Feminist Sanitarium To The Stars Of Old Hollywood Is In Trouble
The future looks uncertain for L.A.'s oldest sanitarium, which was originally built as a humane mental health facility for women in Los Angeles county.
The Rockhaven Sanitarium in Montrose opened in 1923 as an alternative to the grim treatment offered to women in many mental institutions at the time. And now the group Friends of Rockhaven is hoping to save the historic site, after preservation plans by the city of Glendale fell apart and developers proposed other uses, according to the L.A. Weekly. Home for a time to some of Hollywood's early notables—including Billie Burke who played Glinda the Good Witch in The Wizard Of Oz and Marilyn Monroe's mother—the 3.5 acre property was nicknamed the Screen Actor's Sanitarium. The mental health facility was first developed by early feminist Agnes Richards and features small cottages where residents lived.
Richards helped women escape from the cells of mental wards throughout California and across the country, offering Rockhaven as a refuge from places where they were commonly abused and mistreated. The aging property includes 15 buildings that are a mix of Craftsman and Spanish Colonial Revival styles, which feature names like the Rose Cottage and the Willows. The sanitarium was designed to be a serene, landscaped complex for healing, rather than an intimidating, American Horror Story-style institution. The interiors of the buildings have remained largely untouched for years.
In 2008, Glendale bought the property for $8.25 million from Ararat Home of Los Angeles, which had used the site for nursing care for the elderly since 2001. The city had hopes to develop Rockhaven into an historic park with a community center and library, but after the recession hit, the plans fell apart. When Glendale's plans fell though, developers then set their sights on Rockhaven with a variety of plans that included home for female veterans, an all-girls' school, and condos. But the city put the brakes on those plans when the Friends of Rockhaven argued that they would compromise the site's historic architecture and legacy.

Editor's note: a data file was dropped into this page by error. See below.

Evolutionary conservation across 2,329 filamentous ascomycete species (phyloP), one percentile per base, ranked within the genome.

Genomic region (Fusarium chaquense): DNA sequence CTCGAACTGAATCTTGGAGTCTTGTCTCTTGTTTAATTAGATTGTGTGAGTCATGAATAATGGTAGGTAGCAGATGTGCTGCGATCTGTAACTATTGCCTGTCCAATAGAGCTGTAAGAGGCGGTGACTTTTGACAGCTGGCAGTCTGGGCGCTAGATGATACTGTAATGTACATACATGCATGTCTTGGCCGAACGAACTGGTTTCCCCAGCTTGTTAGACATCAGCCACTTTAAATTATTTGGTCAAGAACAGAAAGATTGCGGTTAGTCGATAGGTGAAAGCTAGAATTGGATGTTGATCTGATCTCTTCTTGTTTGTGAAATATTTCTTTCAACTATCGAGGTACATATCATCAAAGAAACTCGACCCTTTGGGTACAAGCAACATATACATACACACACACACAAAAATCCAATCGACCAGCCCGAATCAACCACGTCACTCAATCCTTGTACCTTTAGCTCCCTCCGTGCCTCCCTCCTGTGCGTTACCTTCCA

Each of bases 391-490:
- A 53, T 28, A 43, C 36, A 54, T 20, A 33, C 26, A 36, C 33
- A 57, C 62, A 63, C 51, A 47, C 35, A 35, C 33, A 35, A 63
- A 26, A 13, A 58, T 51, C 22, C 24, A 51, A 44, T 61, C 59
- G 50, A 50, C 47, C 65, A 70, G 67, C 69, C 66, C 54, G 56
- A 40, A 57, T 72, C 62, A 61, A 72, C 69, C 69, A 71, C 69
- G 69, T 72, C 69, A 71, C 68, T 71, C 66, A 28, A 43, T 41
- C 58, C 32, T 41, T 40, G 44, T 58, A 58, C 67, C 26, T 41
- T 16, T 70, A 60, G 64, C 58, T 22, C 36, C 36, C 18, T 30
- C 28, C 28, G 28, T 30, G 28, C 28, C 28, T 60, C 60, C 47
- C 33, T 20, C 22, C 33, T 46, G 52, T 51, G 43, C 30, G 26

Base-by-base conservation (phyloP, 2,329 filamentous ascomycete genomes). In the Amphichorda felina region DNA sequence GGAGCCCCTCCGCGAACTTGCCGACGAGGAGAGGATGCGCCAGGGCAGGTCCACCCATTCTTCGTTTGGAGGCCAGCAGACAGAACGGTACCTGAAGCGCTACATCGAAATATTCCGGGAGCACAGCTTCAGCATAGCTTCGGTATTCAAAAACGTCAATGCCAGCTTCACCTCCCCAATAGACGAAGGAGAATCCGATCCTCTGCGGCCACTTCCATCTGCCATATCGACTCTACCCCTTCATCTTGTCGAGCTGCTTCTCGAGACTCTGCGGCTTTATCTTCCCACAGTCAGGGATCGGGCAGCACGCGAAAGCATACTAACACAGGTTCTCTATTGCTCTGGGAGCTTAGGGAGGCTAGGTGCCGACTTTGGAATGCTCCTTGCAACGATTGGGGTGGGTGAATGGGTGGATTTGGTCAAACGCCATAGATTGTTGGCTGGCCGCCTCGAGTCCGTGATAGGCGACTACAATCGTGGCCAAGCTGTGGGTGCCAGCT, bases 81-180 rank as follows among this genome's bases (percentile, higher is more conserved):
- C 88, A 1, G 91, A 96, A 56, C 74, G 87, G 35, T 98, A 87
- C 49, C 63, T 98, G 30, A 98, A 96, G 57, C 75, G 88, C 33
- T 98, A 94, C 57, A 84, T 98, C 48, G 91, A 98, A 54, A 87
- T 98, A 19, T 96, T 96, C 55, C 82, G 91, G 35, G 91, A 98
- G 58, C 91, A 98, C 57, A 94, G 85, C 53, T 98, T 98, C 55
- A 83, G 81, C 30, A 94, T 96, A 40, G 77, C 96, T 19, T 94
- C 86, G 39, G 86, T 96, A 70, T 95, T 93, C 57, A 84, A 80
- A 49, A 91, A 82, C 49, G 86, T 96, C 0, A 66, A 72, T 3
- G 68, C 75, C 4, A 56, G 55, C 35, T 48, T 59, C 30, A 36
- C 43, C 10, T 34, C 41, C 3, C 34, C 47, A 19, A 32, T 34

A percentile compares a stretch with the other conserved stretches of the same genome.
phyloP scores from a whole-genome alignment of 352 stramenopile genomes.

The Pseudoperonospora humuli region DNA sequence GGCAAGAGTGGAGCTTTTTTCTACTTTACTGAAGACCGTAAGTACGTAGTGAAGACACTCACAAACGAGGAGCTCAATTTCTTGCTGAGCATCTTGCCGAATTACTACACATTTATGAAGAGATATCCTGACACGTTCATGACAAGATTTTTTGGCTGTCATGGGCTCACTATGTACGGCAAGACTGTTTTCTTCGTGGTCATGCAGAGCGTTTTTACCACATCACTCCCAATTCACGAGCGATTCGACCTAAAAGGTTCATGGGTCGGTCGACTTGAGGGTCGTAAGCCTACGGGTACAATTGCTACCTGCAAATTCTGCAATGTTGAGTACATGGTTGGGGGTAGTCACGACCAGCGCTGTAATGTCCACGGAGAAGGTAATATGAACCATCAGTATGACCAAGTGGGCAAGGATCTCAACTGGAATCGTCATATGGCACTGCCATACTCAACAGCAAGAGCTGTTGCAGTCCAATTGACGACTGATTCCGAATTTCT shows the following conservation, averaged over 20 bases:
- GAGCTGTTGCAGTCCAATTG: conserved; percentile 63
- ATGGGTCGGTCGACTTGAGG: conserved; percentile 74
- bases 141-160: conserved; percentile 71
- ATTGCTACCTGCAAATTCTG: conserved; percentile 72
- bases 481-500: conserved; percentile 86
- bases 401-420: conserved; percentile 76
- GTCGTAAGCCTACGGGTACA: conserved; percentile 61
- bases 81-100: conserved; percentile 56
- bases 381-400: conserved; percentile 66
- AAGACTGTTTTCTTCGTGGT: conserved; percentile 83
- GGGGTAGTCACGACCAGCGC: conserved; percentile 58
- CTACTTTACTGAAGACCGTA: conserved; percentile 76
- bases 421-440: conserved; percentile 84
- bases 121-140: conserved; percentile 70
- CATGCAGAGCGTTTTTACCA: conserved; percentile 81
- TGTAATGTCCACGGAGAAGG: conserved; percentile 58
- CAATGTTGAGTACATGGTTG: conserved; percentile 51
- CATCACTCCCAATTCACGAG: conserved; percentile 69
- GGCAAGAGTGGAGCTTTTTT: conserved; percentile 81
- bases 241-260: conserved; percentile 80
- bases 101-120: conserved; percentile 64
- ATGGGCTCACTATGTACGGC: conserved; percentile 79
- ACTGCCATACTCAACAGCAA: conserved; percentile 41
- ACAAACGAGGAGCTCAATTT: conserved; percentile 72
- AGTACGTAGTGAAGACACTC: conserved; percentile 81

The Friends of Rockhaven has now organized as a nonprofit corporation is looking to raise money to turn the property into a publicly accessible park. They also hope to obtain California Historical Landmark status for the Sanitarium. But considering Glendale spends $50,000 a year to maintain the property, there are more than a few hurdles for the group to get past. The city also just agreed to let the Crescenta Valley Water District tap a well beneath the Sanitarium to provide water to about 1,200 homes in the area.
Mike Lawler of the Friends of Rockhaven, explains that the group remains determined to preserve the Sanitarium, "This land was purchased with the promise that it would be a park," Lawler says. "If [the city] won't create a park there, like they said they would, then we'll do it ourselves."
In the meantime, you can get a good look at Rockhaven Sanitarium with this video from LA Weekly: